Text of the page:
When the #MeToo movement began gathering steam last fall, Maryland state Sen. Cheryl Kagan (D-District 17) started compiling a mental list of the men who have harassed her since 1995, when she arrived in Annapolis as a state delegate.
“It’s a long list,” she said. “As the days went by I went, ‘Oh yeah, him.’”
One, she said, was Gil Genn, an Annapolis lobbyist who had served with Kagan in the House of Delegates. Kagan said Genn touched her on the stomach at least three times dating back to the mid-1990s. The first time she said nothing. The second time she asked him to stop.
The third time she threatened to call his wife. Genn stopped touching her after that.
Until March 1, when Kagan said Genn touched her buttocks in an Annapolis bar. A security video of the incident is inconclusive, although it shows Genn moving his hand down Kagan’s back.
On March 13, Kagan, 56, called a news conference, where she played the video and called Genn a “serial harasser.” Genn has denied much of Kagan’s account.
“It was the wrong guy choosing the wrong woman at the wrong time,” Kagan said on Sunday, sitting in Hard Times Café in Rockville, one of her favorite spots to chat with constituents. “I would have thought that he might have learned, gotten the message and kept his damn hands to himself.”
Kagan said her experience is not unique, and that penalties for sexual harassers are needed to change the work culture in the Maryland General Assembly.
Kagan said that since she went public, seven other women have approached her with similar stories about Genn. She has also received hundreds of messages of support. She said her seniority in the General Assembly has given her the confidence to speak out without fear of retribution. But the freshman delegate or college intern doesn’t have the same power.
“It’s not that we’ve all been raped or sexually assaulted, but we have in some way been harassed, touched inappropriately or disrespected in some way that made us uncomfortable and vulnerable professionally,” she said.
Del. Ariana Kelly (D-District 16), 41, a member of the House for eight years, said much of the sexual harassment she experienced was in her first term, when she was younger, new to Annapolis and more vulnerable.
She wrote in The Washington Post about a married male colleague who grabbed her buttocks while two other male colleagues watched. She did not report the incident to human resources, but confronted the member directly.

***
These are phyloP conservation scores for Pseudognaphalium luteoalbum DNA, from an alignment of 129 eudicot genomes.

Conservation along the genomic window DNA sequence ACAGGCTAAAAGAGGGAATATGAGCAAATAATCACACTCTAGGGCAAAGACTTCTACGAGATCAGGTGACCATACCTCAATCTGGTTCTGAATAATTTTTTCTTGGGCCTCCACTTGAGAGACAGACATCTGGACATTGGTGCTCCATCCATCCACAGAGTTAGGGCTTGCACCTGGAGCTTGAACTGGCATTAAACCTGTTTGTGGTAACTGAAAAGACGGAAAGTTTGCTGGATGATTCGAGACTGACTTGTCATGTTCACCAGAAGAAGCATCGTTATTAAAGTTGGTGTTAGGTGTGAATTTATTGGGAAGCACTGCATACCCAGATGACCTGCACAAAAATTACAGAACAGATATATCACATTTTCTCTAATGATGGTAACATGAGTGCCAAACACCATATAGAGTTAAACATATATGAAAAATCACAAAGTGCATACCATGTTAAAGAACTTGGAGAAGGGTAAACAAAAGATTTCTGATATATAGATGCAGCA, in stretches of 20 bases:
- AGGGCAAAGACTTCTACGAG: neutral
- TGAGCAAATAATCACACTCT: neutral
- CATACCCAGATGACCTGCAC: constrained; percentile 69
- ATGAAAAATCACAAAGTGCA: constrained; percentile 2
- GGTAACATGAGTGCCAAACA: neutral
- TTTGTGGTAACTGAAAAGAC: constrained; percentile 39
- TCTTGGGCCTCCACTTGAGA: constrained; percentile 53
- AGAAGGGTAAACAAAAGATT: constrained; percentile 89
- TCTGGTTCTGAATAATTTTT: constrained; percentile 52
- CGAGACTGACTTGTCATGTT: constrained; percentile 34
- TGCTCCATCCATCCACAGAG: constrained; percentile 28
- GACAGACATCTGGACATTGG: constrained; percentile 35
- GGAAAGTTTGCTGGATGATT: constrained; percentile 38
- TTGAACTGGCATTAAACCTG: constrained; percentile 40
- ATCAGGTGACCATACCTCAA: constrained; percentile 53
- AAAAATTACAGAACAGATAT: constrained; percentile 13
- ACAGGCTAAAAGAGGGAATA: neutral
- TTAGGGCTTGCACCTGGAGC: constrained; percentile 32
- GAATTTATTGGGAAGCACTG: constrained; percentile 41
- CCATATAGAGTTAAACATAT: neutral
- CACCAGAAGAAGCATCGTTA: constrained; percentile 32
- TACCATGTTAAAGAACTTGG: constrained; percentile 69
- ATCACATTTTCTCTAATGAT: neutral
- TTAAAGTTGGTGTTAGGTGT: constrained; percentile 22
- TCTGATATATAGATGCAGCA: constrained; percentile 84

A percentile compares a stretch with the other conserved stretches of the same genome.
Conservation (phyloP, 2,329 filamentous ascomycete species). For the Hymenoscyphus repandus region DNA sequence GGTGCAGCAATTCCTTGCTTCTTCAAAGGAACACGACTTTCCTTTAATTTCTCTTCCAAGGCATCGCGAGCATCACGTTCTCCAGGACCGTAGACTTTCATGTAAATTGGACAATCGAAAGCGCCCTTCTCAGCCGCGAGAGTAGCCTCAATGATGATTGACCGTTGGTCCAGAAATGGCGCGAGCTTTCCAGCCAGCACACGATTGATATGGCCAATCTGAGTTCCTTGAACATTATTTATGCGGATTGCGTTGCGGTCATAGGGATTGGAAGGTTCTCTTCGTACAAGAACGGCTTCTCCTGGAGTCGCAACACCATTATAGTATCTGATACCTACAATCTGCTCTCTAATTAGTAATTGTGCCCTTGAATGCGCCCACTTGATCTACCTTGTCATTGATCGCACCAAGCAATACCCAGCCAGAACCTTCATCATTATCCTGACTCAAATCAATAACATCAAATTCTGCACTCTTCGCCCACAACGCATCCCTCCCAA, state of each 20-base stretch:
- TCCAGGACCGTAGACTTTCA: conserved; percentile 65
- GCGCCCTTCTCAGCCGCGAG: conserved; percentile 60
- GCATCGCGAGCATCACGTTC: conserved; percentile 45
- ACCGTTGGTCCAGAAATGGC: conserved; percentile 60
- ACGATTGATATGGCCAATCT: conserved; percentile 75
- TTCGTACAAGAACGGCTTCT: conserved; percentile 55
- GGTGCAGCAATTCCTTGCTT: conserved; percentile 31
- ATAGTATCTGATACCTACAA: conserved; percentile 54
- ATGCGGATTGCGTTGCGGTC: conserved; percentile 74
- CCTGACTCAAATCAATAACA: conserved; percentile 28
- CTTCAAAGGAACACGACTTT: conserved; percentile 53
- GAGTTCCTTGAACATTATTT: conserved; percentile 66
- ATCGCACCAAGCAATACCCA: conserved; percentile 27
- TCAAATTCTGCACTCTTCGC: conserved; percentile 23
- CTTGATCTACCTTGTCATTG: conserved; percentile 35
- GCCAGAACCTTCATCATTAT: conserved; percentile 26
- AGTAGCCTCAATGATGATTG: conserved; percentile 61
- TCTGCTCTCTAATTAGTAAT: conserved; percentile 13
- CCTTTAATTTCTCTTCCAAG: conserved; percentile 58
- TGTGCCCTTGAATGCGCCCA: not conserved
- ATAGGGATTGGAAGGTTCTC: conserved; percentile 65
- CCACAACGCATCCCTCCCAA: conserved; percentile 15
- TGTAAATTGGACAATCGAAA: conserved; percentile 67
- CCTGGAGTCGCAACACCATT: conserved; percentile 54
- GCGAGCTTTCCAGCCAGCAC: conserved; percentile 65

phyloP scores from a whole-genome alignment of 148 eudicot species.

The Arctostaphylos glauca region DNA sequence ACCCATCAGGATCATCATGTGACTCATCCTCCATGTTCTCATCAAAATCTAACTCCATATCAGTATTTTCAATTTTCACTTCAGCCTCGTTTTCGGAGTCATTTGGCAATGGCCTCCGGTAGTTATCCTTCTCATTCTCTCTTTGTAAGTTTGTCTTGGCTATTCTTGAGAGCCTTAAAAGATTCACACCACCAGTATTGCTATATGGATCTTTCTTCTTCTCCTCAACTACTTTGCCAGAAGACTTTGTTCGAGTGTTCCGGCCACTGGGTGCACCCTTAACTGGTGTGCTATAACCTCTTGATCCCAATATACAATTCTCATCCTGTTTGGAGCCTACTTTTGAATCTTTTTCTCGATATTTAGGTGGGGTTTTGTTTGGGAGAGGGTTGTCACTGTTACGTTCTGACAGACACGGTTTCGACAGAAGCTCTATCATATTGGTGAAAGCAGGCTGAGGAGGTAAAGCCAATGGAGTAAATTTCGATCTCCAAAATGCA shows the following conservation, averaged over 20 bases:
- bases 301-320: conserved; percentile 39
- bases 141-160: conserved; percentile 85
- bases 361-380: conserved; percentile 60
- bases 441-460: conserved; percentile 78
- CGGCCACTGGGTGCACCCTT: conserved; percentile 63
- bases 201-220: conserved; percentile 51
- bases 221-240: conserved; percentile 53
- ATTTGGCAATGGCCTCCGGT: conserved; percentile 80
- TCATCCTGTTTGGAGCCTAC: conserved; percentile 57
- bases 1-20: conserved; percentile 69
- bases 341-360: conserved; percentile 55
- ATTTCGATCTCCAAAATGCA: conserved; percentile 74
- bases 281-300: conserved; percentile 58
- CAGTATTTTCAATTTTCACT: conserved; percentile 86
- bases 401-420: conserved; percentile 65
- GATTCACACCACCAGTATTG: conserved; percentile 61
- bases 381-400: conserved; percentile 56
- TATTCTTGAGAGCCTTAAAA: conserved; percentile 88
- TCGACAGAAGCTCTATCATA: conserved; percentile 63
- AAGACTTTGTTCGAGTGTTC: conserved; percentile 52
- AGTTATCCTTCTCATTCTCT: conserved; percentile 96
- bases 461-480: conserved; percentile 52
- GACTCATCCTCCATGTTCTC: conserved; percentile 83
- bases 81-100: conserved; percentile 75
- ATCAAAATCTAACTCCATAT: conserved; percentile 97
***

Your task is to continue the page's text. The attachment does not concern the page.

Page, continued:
In an interview with Washington Jewish Week, Kelly said she has heard similar stories from other women across the United States that are “heartbreaking.”
“People have said, ‘I gave up on my dream career because the environment was hostile to me,’” she said.
At the heart of the issue, Kelly said, is the fact that older men are still mostly the ones in charge in politics.
“Those sectors where there is a disparity in power dynamics, men have more power,” she said. “And the areas where there are a lot of young people have more harassment.”
In February, the more than 60 female legislators in the General Assembly’s House and Senate who compose the Women’s Caucus released a report calling for reforms addressing workplace culture issues, improving the sexual assault reporting process and expanding sexual assault training for legislators, lobbyists and staff. The report also calls for the Maryland State Ethics Commission to investigate and impose penalties on lobbyists accused of sexual harassment.
Kelly, the president of the Women’s Caucus who helped write the report, introduced a bill to give the ethics commission the authority to investigate complaints from legislators that have accused lobbyists of sexual harassment, and vice versa. The bill also would establish a clear definition of sexual harassment and specify the type of penalties that could occur. The bill currently sits in the House, with the session set to end on April 9.
The measures set out in the bill are desperately needed, said Kagan. And she thinks that fear of stiffer penalties will be the most effective way of preventing, not just prosecuting, sexual harassment.
“When prospective harassers understand that their career and their reputation could be at stake, I would think that they would act more prudently,” she said.